Celtic Daily Prayer Book 2: Farther Up and Farther In is the long awaited companion volume to Celtic Daily Prayer Book 1: The Journey Begins, also reissued in a new binding. It contains a further two years of daily readings together with a new set of meditations for each day of the month plus prayers and liturgies that speak into real life as we have experienced it.
With the exception of the Daily Offices and Complines, which have been re-issued with melody lines for those parts where a sung version exists, the material included is new. Here you will find additional resources for the Times and Seasons of the year and for Rites of Passage. Here too are liturgies and prayers for the significant events and decisions in life.
For those seeking fresh resources for corporate worship there are four new Communion services, an Advent liturgy that could work equally well in either a church or home group setting and fourteen new ‘Follow the Example’ liturgies with suggestions for occasions when they may prove helpful.
Beautifully bound in a specially commissioned hardback cover with ribbon markers, this book is built to last. Just as well as we anticipate it becoming as much a part of our journey, alone and together, as its treasured elder sibling! See a sample:CDP Book 2 Sample
Celtic Daily Prayer is also now available as an interactive ebook published by HarperCollins and available for a variety of devices. It can be purchased from:
This enhanced e-book with app-like features includes the Daily Prayer and Compline liturgies, the Meditations for the Day from Book 2 and all four years of Daily Readings from Books 1 and 2.
The ebook also contains the Scriptures for each day’s readings in full from the New Revised Standard Version Bible and music from the Celtic Daily Prayer CD (though the music files will not play on all devices).
In the Celtic tradition, God speaks through two books: the Bible and creation. Influenced by the wisdom tradition of the Old Testament and the mysticism of John’s Gospel, Celtic spirituality sees creation not simply as a gift, but as a self-giving of God. His image is to be found deep within all living things: sin might bury his living presence, but never erases it. His voice can be heard speaking through all created things.
For centuries, the view that the world is alienated from God has damaged our understanding of creation, but today, as many are rediscovering their Celtic heritage, we are again learning to reverence creation as the dwelling place of God. This original and exciting book takes us on an exploration of each of the days of creation as recorded in Genesis and introduces us to a very practical Celtic spirituality, which will open our eyes to recognize the presence of God all around.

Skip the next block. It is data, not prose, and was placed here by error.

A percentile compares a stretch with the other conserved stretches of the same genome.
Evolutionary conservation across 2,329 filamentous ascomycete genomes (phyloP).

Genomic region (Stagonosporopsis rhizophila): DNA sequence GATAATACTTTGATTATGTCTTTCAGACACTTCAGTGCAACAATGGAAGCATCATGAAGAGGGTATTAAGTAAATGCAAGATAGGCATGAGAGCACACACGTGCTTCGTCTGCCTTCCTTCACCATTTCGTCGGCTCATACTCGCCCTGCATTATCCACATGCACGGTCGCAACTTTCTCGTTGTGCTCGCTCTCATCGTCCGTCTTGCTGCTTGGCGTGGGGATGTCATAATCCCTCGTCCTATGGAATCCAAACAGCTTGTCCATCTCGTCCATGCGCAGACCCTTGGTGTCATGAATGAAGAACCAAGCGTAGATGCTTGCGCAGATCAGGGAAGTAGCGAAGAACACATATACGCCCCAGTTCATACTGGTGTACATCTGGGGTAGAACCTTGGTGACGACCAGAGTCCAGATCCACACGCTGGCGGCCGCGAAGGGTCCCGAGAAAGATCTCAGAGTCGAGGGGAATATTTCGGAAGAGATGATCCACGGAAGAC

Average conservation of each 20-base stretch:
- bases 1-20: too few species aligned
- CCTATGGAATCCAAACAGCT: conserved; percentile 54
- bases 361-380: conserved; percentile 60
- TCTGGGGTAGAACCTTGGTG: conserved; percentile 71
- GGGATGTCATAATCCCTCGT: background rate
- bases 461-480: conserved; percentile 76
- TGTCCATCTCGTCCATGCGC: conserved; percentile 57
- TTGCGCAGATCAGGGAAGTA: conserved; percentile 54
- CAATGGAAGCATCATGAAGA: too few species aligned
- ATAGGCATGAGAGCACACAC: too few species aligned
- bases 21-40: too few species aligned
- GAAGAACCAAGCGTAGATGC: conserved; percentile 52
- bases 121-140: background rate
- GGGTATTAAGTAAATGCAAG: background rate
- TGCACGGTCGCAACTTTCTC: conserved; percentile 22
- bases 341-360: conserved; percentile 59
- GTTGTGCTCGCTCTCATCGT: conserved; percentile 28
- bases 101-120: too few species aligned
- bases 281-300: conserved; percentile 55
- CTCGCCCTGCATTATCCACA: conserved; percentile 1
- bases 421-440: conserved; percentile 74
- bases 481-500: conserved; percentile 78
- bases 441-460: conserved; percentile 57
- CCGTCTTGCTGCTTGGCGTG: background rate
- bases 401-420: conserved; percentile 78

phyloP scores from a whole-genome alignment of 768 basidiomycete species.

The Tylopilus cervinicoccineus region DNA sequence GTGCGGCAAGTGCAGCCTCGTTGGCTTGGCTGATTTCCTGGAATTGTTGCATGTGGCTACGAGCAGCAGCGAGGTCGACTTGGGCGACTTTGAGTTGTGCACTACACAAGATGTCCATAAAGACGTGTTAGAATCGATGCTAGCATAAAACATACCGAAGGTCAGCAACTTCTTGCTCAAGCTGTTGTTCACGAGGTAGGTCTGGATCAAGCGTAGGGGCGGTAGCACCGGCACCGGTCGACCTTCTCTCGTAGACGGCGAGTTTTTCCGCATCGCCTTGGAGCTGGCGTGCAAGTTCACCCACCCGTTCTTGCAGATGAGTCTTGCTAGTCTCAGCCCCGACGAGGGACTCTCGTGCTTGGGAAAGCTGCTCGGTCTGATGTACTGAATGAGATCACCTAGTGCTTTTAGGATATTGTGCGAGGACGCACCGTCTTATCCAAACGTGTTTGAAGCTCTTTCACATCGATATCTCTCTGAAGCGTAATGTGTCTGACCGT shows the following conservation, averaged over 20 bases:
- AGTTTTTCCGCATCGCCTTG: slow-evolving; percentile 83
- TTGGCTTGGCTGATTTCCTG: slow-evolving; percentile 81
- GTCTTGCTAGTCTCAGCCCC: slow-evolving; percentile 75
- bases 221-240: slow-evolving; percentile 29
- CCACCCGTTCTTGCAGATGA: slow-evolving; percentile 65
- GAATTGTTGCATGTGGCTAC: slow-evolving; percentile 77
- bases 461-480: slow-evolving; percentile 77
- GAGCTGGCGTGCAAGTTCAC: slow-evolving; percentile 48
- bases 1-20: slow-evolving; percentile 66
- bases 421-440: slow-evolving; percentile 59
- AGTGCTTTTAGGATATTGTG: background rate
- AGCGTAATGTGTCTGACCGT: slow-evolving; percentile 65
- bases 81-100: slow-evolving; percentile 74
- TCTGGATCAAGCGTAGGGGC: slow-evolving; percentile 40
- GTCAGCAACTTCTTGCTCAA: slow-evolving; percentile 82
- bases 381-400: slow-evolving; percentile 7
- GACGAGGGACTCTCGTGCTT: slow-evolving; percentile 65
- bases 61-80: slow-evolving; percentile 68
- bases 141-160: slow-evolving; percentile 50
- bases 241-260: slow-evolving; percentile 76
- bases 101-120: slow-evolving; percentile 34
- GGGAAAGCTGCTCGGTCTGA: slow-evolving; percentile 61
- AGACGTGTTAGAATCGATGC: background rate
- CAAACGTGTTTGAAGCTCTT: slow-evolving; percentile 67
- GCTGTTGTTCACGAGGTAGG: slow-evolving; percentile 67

by Pat Robson
This beautiful collection of Celtic writings celebrates the seasons of life: the wonder of creation, New Year, Easter, Harvest, the daily toil, being alone with God, baptism, marriage, family, reconciliation and peace.
The Celtic Heart skillfully brings alive the language and images of the Celtic tradition. It also outlines the history of Celtic Christianity, and gives short biographies of those who influenced the growth of Celtic spirituality, from St Anthony to King Arthur.
An A5 giant print (24 pt) booklet with the liturgies for Morning, Midday and Evening Office plus the Meditations for each day of the month from Celtic Daily Prayer. Can also be purchased in Large Print (18 pt), Braille (Grade 2 Braille) and normal print versions.
Carmina Gadelica is an anthology of poems and prayers from the Gaelic oral tradition, the most comprehensive ever collected. They came from communities all over the Highlands and Islands of Scotlad, were often shared or performed in the evening ceilidh and therby passed on from generation to generation. Alexander Carmichael complied the collection in the second half of the nineteenth century, and in doing so created a lasting record of a culture and way of life that has now largely disappeared. In the Introduction, Carmichael recounts with great warmth and evident pleasure the hospitality which he received from the people whose songs and stories he was anxious to record "I have three regrets -" he says, "that I had not been earlier collecting, that I have not been more diligent in collecting, and that I am not better qualified to treat what I have collected." Nevertheless, Carmina Gadelica quickly became an invaluable resource for those wanting to study and understand Gaelic culture and for those wanting to experience the beauty and wisdom of its oral literature.